Approximately 30 million bison once roamed the Great Plains. By 1810 the American bison had disappeared east of the Mississippi thanks to the settlers, and the remaining herds were systematically slaughtered as the settlers moved west. In 1886, conservationist William Hornaday estimated less than 540 bison remaining in Yellowstone or in zoos. Thanks to his efforts, Congress passed the National Park Protection Act in 1894. (As learned earlier in the trip, unfortunately it doesn’t extend to outside the park.) President Roosevelt helped found the American Bison Society, instrumental in today’s population at about 500,000 commercial population, 30,000 in conservation herds, and 15,000 wild.
Though I didn’t take a photo of artwork of the Pronghorn sheep, I figured I would add a few facts about them as well. They deserve a little credit being the second fastest land mammal in the world! During the Lewis and Clark Expedition, it is thought that there were about 35 million in the interior of North America. Between 1870 and 1880, they were slaughtered by the thousands for their hides, and by the 1920s, their population had been reduced to about 13,000. This prompted conservationists to establish safeguards, where their numbers are now between 500,000 to 1,000,000. Their subspecies, Sonoran, Peninsular, and Mexican, are still considered endangered.
They also had an exhibit dedicated to John Clymer, which is relevant to me because he was born in Ellensburg, Washington (near Yakima, where I’m from) in 1907. He sold his first painting when he was only 16 to the Colt Firearms Company. After high school he moved to Vancouver B.C. where he worked as an illustrator and attended the Vancouver School of Art. He became renowned in Canada, and traveled much throughout the provinces, Alaska, and the Yukon. At 58 he decided to focus his work on documenting events that occurred on the American frontier, including wildlife.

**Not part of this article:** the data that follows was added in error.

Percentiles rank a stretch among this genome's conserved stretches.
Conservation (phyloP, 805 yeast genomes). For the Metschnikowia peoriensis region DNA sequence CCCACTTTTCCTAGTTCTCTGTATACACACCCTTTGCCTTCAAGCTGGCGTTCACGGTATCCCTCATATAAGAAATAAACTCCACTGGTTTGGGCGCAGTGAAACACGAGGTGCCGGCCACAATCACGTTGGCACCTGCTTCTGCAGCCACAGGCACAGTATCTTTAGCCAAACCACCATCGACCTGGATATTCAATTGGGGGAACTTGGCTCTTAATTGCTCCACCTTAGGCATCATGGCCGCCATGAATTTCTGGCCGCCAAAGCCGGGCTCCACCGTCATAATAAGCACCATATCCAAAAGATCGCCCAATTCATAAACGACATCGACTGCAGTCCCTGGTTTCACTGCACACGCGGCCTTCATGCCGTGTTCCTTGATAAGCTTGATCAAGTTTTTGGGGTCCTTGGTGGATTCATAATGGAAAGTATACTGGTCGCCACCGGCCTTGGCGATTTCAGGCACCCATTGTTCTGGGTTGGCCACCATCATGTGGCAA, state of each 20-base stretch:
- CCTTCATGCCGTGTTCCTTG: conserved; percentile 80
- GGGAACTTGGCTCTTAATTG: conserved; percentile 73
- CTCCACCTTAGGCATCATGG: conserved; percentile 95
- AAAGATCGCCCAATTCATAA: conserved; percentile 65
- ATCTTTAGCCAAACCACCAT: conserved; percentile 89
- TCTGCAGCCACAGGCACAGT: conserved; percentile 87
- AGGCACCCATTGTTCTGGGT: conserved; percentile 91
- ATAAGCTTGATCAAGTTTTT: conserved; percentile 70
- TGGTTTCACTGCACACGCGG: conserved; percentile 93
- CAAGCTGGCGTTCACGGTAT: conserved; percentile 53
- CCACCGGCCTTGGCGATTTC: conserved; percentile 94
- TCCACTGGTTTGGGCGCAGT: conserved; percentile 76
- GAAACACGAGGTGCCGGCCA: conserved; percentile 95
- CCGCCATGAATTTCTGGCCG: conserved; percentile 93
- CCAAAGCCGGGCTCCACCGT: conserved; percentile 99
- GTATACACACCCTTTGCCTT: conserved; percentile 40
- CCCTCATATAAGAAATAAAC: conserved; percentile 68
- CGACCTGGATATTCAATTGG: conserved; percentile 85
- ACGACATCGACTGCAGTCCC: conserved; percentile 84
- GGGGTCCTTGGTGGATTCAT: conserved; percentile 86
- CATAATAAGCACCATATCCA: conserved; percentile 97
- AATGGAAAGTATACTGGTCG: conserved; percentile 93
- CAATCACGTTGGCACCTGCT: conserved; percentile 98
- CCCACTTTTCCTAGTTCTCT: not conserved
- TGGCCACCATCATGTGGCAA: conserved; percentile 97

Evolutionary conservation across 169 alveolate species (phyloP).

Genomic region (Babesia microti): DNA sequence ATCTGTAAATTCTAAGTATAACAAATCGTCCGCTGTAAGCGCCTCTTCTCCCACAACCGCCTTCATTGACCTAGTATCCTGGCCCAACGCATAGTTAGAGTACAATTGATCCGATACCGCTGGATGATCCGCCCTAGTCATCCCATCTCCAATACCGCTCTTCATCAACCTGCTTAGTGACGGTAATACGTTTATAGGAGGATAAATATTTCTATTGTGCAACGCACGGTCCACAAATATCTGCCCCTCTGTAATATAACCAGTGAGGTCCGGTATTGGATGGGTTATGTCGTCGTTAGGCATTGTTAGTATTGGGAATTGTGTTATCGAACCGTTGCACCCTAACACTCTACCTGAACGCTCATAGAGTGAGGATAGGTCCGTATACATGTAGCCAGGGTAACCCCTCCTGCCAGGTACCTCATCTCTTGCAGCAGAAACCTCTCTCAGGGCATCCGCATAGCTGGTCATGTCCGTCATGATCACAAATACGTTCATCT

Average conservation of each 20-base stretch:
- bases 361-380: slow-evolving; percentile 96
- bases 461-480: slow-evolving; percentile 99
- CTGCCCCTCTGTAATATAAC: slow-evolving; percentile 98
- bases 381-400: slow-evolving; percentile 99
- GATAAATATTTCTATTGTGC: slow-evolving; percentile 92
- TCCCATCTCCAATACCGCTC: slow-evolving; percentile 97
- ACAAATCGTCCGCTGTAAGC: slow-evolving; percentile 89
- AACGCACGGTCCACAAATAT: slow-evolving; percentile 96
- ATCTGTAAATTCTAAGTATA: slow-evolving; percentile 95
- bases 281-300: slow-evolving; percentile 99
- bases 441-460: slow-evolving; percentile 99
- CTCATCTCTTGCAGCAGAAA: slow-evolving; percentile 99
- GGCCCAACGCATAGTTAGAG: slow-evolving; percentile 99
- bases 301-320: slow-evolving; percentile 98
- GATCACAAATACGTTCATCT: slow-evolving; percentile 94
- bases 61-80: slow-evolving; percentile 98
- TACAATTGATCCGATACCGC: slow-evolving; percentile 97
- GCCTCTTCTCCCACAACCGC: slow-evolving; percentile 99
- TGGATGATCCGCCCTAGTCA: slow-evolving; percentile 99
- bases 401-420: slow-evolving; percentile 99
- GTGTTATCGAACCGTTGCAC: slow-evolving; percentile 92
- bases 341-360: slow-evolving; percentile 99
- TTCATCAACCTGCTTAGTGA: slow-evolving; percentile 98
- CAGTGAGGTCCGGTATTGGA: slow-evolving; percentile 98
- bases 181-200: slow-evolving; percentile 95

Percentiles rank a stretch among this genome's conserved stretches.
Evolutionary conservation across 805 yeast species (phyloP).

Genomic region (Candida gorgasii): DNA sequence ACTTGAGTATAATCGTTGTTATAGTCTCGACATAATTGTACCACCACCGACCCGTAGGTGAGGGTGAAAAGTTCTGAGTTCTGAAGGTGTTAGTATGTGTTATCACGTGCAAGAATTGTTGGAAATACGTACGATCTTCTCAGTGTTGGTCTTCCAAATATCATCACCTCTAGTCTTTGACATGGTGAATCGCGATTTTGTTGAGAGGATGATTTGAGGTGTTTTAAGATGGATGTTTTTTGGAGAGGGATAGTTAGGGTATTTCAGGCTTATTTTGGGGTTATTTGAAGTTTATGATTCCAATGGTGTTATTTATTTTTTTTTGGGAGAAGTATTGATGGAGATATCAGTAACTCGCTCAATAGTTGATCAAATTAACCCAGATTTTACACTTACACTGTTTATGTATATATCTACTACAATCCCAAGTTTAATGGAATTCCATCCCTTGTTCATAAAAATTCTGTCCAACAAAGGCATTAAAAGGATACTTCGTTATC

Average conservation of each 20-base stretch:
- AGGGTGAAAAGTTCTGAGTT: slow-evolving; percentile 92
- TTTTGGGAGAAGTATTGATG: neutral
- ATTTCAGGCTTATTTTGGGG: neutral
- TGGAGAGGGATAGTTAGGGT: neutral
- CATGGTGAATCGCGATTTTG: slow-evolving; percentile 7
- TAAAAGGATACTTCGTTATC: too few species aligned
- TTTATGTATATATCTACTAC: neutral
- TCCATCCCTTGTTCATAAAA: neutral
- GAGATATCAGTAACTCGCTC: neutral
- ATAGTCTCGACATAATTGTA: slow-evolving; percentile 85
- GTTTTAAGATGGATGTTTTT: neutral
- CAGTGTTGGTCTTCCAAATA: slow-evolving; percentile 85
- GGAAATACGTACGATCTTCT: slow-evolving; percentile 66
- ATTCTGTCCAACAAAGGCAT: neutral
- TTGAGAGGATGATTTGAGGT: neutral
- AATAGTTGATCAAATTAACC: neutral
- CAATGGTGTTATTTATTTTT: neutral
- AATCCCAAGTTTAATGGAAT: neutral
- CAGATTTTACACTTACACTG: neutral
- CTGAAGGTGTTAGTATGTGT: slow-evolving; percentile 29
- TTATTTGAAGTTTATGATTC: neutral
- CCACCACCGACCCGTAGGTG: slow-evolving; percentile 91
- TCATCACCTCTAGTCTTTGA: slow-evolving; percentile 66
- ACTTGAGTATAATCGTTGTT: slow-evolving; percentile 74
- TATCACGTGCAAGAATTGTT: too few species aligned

During all the chaos in the lobby of the hotel this morning, I had to keep charging my phone between calls, and unfortunately forgot my phone charger near one of the chairs. Someone “accidentally” took it, leaving me with a dead phone when we returned from the museum. The hotel didn’t have any extras, so I had to brave the storm to find a new one. Let’s just say that hotel desk didn’t give me the best directions on where to go, and once I finally found one and trekked my way back, I had been gone for about 45 minutes. I had found a cheapish one at a gas station about six blocks away, and though it charged my phone overnight, it didn’t work after that. Sigh.
That evening, a few of us relaxed with some wine in one of the common areas of the hotel. It had been a great trip, and it was OK with us to end it with a relaxing evenings. Friendships were made over the week, and I think having the time this evening away from the entire group solidified that we will someday meet again.
The next morning, I enjoyed a final breakfast at The Wort before transferring to the airport. A couple more flights were cancelled early this morning, but luckily they weren’t mine or anyone else’s in our group. A few of ours were delayed, but we were just feeling good about being able to leave. Once I boarded my little puddle jumper to Salt Lake City, it sat on the runway for an hour waiting for other planes to land or depart. Unfortunately I was sitting next to someone with no regard for personal space, and was jamming his elbows into me, putting his legs in my foot area, and shifting all around in an attempt to sleep. Luckily the actual flight was only about 30 minutes.
I had a couple hours in Salt Lake City to grab some lunch and find a phone charger that worked. I was a little annoyed that I had to purchase yet another charger, but at least I could test it out first before buying.
On the Delta flight from Salt Lake City to Seattle they put me in first class, the very first row! That is one thing that I have to say about Delta, they upgraded me to Sky Priority and gave me a first class ticket since my flight had been cancelled. That was very appreciated, as I was so exhausted from this week I was able to sleep comfortably with room for my legs and a chair that reclined so far I could actually fall asleep without my head falling to my shoulder.